Logo for HeForShe, a campaign from the United Nations that urgres individuals and organizations globally to take a stand in forming a vision of a gender-equal world by creating solutions and implementing innovative programs. Stony Brook University was featured in the fifth annual impact report for the campaign released in September. PUBLIC DOMAIN

Stony Brook University was featured in the fifth annual impact report released by the United Nations (UN) Women’s HeForShe campaign this past September. 

HeForShe urges individuals and organizations around the world to take a stand in forming a vision of a gender-equal world by creating solutions and implementing innovative programs.

Stony Brook narrowed the gap between men and women in its 2018 statistics, increasing female undergraduate enrollment from 46.2% in 2013 to 48.4% in 2018. The graduation rate gap of men to women also decreased, dropping from 17 to 3 percentage points. The university credits these improvements to programs such as its Women in Science and Engineering Honors Program (WISE), which provides opportunities for STEM female students.

“We have undertaken a multifaceted effort to increase the success of male students while expanding our Women in Science and Engineering program; adding graduate mentors and programming and developing a first in the national integration of gender concepts into the engineering curriculum,” the university wrote in the report.


Stony Brook is one of 10 universities, and one of two in the United States, involved in the HeForShe campaign. The impact report featured statistics on the university’s gender gaps and programs that aim to close them, such as Stony Brook’s WISE program.

The WISE Program, which was created in 1993, offers STEM opportunities for female undergraduate students at Stony Brook through conferences, scholarships, and mentorship programs. WISE aims to provide academic excellence, promote professional development, provide research opportunities, establish community outreach and encourage global collaborations by offering events like Admitted Student Day, where students can serve as ambassadors to freshmen.

“It provides rigorous preparation for young women to succeed in STEM careers, and it is the first of its kind in a research university in the U.S.,” Monica Bugallo, WISE Faculty Director, said. 

Stony Brook’s WISE Program builds a supportive background for women in STEM starting in middle school and continuing through college. They hold conferences for over 100 middle school and high school girls to introduce them to STEM programs at Stony Brook University. Women accepted into the WISE program receive a merit-based scholarship, in addition to mentorship and research opportunities.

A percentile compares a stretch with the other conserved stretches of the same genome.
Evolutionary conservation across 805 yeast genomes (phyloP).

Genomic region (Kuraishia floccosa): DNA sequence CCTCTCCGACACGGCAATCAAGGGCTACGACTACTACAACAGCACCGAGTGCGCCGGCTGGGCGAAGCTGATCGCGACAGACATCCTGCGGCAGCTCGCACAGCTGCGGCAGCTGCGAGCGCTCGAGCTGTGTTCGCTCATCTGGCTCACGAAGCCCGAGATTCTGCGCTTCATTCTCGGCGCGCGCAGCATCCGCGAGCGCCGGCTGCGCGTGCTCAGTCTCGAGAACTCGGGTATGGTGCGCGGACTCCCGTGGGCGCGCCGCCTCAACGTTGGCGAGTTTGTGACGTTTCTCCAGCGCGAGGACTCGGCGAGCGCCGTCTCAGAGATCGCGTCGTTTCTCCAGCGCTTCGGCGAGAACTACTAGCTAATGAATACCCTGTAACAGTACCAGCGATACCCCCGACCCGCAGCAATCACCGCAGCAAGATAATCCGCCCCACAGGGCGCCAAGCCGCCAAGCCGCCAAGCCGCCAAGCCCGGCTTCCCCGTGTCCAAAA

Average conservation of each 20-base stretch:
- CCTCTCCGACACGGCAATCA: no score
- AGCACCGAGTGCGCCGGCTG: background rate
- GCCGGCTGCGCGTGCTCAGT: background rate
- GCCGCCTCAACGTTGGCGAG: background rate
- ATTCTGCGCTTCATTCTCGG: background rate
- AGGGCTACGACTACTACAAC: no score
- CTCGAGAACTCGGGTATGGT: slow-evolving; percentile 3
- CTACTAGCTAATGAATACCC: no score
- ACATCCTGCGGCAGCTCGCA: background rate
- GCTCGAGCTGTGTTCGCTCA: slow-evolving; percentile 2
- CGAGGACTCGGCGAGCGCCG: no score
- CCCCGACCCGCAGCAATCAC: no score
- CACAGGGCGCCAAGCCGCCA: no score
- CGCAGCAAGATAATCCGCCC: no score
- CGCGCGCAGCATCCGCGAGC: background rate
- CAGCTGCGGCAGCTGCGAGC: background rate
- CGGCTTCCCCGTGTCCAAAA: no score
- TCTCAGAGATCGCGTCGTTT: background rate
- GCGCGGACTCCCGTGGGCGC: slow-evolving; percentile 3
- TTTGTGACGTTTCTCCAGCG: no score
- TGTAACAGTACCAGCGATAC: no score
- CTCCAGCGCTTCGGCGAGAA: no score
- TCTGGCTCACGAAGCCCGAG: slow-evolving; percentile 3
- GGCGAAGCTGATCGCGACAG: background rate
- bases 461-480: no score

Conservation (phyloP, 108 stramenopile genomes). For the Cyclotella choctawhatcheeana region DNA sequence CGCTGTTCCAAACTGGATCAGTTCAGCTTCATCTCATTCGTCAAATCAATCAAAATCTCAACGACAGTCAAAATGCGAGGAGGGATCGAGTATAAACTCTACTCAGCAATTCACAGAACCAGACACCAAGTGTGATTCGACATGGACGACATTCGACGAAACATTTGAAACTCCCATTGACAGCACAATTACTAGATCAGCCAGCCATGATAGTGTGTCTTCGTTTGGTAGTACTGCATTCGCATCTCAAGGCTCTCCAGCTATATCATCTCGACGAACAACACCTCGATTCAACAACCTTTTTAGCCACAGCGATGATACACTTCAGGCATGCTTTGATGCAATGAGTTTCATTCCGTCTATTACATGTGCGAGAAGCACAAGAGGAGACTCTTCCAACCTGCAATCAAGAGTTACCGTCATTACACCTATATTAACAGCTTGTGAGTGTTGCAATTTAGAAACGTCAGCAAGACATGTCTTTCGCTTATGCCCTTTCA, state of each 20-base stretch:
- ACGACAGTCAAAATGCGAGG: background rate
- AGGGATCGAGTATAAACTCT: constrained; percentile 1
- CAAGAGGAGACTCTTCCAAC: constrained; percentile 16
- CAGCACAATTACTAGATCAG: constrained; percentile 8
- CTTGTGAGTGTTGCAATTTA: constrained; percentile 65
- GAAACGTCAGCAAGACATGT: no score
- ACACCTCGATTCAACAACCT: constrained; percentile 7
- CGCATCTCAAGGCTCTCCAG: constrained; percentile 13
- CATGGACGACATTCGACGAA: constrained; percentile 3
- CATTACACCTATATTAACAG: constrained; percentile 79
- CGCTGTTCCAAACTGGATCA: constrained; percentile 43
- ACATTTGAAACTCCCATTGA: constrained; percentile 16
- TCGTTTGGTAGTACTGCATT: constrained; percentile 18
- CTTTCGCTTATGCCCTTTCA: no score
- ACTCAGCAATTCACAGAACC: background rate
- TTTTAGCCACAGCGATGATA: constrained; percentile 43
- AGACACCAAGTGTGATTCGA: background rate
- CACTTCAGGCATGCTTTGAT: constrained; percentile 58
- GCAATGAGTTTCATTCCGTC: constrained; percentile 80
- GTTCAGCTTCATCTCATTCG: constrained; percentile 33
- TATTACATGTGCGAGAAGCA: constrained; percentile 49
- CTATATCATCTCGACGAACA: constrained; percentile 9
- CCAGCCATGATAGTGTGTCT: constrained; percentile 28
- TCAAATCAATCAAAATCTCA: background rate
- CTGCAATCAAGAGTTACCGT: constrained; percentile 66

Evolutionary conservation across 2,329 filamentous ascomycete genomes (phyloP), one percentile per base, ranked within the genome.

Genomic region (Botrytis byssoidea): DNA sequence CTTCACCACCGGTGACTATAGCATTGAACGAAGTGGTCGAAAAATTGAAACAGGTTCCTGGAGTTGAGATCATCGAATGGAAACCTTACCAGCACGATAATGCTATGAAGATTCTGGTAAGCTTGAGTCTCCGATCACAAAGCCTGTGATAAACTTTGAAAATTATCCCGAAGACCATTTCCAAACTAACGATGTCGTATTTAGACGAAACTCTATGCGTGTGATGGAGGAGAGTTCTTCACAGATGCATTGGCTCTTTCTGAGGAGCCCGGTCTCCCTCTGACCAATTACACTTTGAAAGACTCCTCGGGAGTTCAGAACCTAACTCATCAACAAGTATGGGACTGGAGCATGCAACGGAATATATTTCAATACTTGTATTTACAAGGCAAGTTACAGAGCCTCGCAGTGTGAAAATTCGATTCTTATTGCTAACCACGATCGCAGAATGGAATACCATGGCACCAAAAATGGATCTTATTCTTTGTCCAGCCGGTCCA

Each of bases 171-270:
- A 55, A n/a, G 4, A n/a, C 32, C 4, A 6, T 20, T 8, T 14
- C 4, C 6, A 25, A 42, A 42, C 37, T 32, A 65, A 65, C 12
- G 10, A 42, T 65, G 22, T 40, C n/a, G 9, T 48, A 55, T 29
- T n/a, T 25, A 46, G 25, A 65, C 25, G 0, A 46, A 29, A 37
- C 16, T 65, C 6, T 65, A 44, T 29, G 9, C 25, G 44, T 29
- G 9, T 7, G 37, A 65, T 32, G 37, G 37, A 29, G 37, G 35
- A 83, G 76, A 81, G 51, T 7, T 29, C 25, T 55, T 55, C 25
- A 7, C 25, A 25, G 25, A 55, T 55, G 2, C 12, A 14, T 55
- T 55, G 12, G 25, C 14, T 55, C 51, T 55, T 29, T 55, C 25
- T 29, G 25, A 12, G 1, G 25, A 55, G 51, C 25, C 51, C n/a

The report featured Kerris Moore, class of 2019 graduate and former member of the WISE Honors Program, in one of its “impact” stories. Moore described the effects of WISE in her life, touching upon the opportunities that it has provided for her in the STEM field. 

“For me, being in WISE automatically let professors know that I was a serious, hard-working student capable of academic success, thereby opening the door for on-campus research opportunities,” Moore said in the report. 

Moore was introduced to the WISE mentoring program in her freshman year, which became a key driver for her success. She later became a mentor herself and used her own experiences in the program to help new members. 

“The WISE community has helped me to create crucial bonds between students and faculty and those bonds created over the course of the academic year are long-lasting,” Moore said in the report.

The WISE curriculum — the first of its kind in the country — has a focus on academics, research, service-learning and leadership coupled with key soft skills. 


The WISE curriculum also offers an experiential learning experience. “The WISE Honors Program has been tremendously successful, particularly because of its rigorous curriculum and mentoring initiative,” Angela Kelly, an associate professor of the Department of Physics & Astronomy and affiliated member of WISE, said. 

Kelly explained that first-year WISE students are mentored by juniors and seniors, typically in the same major. “This helps new students to become acclimated to their majors and learn about internships and networking opportunities,” she said.    

“We educate our students to become culturally competent global citizens and leaders,” the university wrote in the report. “Our work in attracting, retaining, and supporting women in STEM fields is scalable, and is significant for the advancement of scientific research, the development of solutions to pressing social problems, and for our students themselves.”


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